Rep. Alexandria Ocasio-Cortez says some lawmakers 'don't yet feel safe around other members of Congress' after one tried bringing a gun to the House floor

  • Oops!
    Something went wrong.
    Please try again later.
  • Oops!
    Something went wrong.
    Please try again later.
Oma Seddiq
·3 min read
  • Oops!
    Something went wrong.
    Please try again later.
  • Oops!
    Something went wrong.
    Please try again later.
Rep. Alexandria Ocasio-Cortez (D-NY) arrives for a hearing before the House Oversight and Reform Committee on August 24, 2020
Rep. Alexandria Ocasio-Cortez on August 24. Tom Williams/Getty Images
  • Rep. Alexandria Ocasio-Cortez said she was concerned for her safety after reports said Congress members brought guns to the Capitol.

  • The New York progressive told CNN's Chris Cuomo on Thursday that "a very considerable amount" of lawmakers "still don't yet feel safe."

  • Security concerns have been top of mind for many lawmakers after the Capitol breach.

  • Visit Business Insider's homepage for more stories.

Rep. Alexandria Ocasio-Cortez said she was worried about her safety in the aftermath of the Capitol riot and in light of news that some Congress members appeared inclined to bring firearms to work.

The New York progressive told CNN's Chris Cuomo on Thursday evening that "a very considerable amount" of lawmakers "still don't yet feel safe around other members of Congress."

Ocasio-Cortez raised the issue of security concerns after Cuomo questioned why she had skipped President Joe Biden's inauguration earlier this week. She instead spent the evening supporting a local union strike in New York.

"You really think that colleagues of yours in Congress may do you dirty?" Cuomo asked.

"One just tried to bring a gun on the floor of the House," Ocasio-Cortez replied, a reference to Republican Rep. Andy Harris of Maryland, who attempted to carry a concealed firearm to the House floor on Thursday evening, HuffPost reported. Harris' office did not immediately return Insider's request for comment. The Washington Post reported that Capitol Police said it would investigate the matter.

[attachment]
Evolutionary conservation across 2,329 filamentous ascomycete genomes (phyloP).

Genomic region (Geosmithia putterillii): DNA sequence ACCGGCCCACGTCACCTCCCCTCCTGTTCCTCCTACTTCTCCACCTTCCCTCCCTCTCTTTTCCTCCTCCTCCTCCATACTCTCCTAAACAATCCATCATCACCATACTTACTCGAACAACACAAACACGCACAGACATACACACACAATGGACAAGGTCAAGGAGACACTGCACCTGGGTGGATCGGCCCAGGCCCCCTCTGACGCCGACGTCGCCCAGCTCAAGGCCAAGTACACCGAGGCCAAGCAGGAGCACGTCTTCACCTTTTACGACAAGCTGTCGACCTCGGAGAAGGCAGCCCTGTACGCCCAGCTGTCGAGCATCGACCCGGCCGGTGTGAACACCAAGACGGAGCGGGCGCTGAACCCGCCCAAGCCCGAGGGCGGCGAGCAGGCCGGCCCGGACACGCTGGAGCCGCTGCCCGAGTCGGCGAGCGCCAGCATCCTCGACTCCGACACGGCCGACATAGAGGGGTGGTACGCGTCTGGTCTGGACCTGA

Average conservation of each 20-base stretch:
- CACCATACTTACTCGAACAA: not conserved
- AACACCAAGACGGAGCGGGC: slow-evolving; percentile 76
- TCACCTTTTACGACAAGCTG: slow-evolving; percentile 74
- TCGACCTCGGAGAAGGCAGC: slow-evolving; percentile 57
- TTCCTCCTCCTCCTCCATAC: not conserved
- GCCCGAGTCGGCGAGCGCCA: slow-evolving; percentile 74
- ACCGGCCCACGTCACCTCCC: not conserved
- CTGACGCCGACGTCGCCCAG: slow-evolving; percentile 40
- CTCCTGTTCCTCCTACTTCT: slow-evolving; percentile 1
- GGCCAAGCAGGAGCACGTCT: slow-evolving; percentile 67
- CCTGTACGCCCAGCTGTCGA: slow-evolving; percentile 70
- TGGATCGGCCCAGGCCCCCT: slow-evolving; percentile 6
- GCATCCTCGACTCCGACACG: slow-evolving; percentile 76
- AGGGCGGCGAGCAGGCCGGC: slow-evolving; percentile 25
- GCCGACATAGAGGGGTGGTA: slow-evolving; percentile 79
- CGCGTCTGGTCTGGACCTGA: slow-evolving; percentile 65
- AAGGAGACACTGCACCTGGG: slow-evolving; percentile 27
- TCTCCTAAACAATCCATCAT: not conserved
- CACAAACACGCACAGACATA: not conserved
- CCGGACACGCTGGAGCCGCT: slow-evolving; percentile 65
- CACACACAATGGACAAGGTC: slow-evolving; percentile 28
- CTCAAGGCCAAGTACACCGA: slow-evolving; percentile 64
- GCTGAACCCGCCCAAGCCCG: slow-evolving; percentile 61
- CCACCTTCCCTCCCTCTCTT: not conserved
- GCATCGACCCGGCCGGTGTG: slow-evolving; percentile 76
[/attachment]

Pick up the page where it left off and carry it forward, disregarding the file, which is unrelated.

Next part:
"The moment you bring a gun onto the House floor, in violation of rules, you put everyone around you in danger," Ocasio-Cortez said. "It is irresponsible. It is reckless."

She added: "It is absolutely outrageous that we even have to have this conversation."

Congress members are prohibited from carrying firearms onto the House and Senate floors, but they are allowed to have guns in their offices and carry them on Capitol grounds. Open carry is illegal in Washington, DC, and gun owners must register their firearms with the DC police and obtain a permit should they choose to carry concealed firearms.

Security concerns have been on the minds of many lawmakers after the Capitol siege earlier this month, which forced Congress to go into lockdown and evacuate the building. The House tightened its safety protocols and installed a metal detector in front of the House floor, but some Republicans have scoffed at the measures or disregarded them altogether.

Besides the report on Harris on Thursday, other lawmakers have signaled a willingness to carry guns in the Capitol. Freshman Rep. Lauren Boebert of Colorado, a staunch gun-rights supporter, has previously indicated that she wants to carry her Glock handgun to work with her.

Another freshman Congress member, GOP Rep. Madison Cawthorn of North Carolina, said he had a gun on him during the Capitol siege.

"Fortunately, I was armed, so we would have been able to protect ourselves," he told the local North Carolina newspaper Smoky Mountain News.

Republican Rep. Marjorie Taylor Greene of Georgia released an ad when she was a candidate that showed her holding an assault rifle next to photos of Ocasio-Cortez and fellow "Squad" members Reps. Ilhan Omar and Rashida Tlaib. Facebook took the ad down.

"GOP lawmakers campaigned with images of them cocking guns next to photos of myself," Ocasio-Cortez tweeted Friday. "Now they are trying to violate DC law and House rules to sneak guns onto the House floor two weeks after a white supremacist insurrection that killed 5 people. Why?"

Read the original article on Business Insider